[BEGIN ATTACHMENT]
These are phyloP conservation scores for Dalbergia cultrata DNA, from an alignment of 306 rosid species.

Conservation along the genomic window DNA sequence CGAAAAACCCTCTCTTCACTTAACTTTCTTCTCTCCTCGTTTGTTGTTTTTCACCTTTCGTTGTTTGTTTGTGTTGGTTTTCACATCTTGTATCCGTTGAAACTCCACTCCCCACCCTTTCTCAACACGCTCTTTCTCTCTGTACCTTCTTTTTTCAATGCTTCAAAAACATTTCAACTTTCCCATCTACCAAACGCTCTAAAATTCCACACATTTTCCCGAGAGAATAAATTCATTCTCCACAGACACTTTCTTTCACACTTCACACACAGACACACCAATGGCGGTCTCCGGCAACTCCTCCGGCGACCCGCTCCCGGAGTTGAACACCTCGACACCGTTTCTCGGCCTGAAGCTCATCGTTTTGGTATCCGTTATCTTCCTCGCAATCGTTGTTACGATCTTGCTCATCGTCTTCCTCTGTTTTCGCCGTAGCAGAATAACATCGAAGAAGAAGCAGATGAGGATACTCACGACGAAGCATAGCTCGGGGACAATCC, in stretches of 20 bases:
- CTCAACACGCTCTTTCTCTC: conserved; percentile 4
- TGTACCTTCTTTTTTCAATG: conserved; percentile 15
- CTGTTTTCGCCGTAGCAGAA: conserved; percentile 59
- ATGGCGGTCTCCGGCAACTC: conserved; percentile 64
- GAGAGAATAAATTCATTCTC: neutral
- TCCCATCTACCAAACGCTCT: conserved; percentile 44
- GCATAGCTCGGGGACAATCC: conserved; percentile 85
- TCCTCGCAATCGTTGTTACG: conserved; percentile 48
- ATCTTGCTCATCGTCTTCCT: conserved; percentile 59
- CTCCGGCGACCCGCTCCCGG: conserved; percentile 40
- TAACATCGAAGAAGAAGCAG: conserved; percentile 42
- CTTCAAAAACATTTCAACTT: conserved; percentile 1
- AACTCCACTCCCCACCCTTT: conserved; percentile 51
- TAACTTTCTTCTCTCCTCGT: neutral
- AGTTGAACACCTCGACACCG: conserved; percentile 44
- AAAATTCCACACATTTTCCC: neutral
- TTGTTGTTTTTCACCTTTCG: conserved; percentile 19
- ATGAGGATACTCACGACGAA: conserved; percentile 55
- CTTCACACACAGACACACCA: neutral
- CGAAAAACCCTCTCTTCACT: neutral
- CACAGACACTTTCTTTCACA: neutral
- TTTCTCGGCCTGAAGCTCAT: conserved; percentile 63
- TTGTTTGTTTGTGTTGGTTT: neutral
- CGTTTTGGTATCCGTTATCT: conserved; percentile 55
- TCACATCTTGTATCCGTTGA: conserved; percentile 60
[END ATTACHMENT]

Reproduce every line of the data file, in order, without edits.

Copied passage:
These are phyloP conservation scores for Dalbergia cultrata DNA, from an alignment of 306 rosid species.

Conservation along the genomic window DNA sequence CGAAAAACCCTCTCTTCACTTAACTTTCTTCTCTCCTCGTTTGTTGTTTTTCACCTTTCGTTGTTTGTTTGTGTTGGTTTTCACATCTTGTATCCGTTGAAACTCCACTCCCCACCCTTTCTCAACACGCTCTTTCTCTCTGTACCTTCTTTTTTCAATGCTTCAAAAACATTTCAACTTTCCCATCTACCAAACGCTCTAAAATTCCACACATTTTCCCGAGAGAATAAATTCATTCTCCACAGACACTTTCTTTCACACTTCACACACAGACACACCAATGGCGGTCTCCGGCAACTCCTCCGGCGACCCGCTCCCGGAGTTGAACACCTCGACACCGTTTCTCGGCCTGAAGCTCATCGTTTTGGTATCCGTTATCTTCCTCGCAATCGTTGTTACGATCTTGCTCATCGTCTTCCTCTGTTTTCGCCGTAGCAGAATAACATCGAAGAAGAAGCAGATGAGGATACTCACGACGAAGCATAGCTCGGGGACAATCC, in stretches of 20 bases:
- CTCAACACGCTCTTTCTCTC: conserved; percentile 4
- TGTACCTTCTTTTTTCAATG: conserved; percentile 15
- CTGTTTTCGCCGTAGCAGAA: conserved; percentile 59
- ATGGCGGTCTCCGGCAACTC: conserved; percentile 64
- GAGAGAATAAATTCATTCTC: neutral
- TCCCATCTACCAAACGCTCT: conserved; percentile 44
- GCATAGCTCGGGGACAATCC: conserved; percentile 85
- TCCTCGCAATCGTTGTTACG: conserved; percentile 48
- ATCTTGCTCATCGTCTTCCT: conserved; percentile 59
- CTCCGGCGACCCGCTCCCGG: conserved; percentile 40
- TAACATCGAAGAAGAAGCAG: conserved; percentile 42
- CTTCAAAAACATTTCAACTT: conserved; percentile 1
- AACTCCACTCCCCACCCTTT: conserved; percentile 51
- TAACTTTCTTCTCTCCTCGT: neutral
- AGTTGAACACCTCGACACCG: conserved; percentile 44
- AAAATTCCACACATTTTCCC: neutral
- TTGTTGTTTTTCACCTTTCG: conserved; percentile 19
- ATGAGGATACTCACGACGAA: conserved; percentile 55
- CTTCACACACAGACACACCA: neutral
- CGAAAAACCCTCTCTTCACT: neutral
- CACAGACACTTTCTTTCACA: neutral
- TTTCTCGGCCTGAAGCTCAT: conserved; percentile 63
- TTGTTTGTTTGTGTTGGTTT: neutral
- CGTTTTGGTATCCGTTATCT: conserved; percentile 55
- TCACATCTTGTATCCGTTGA: conserved; percentile 60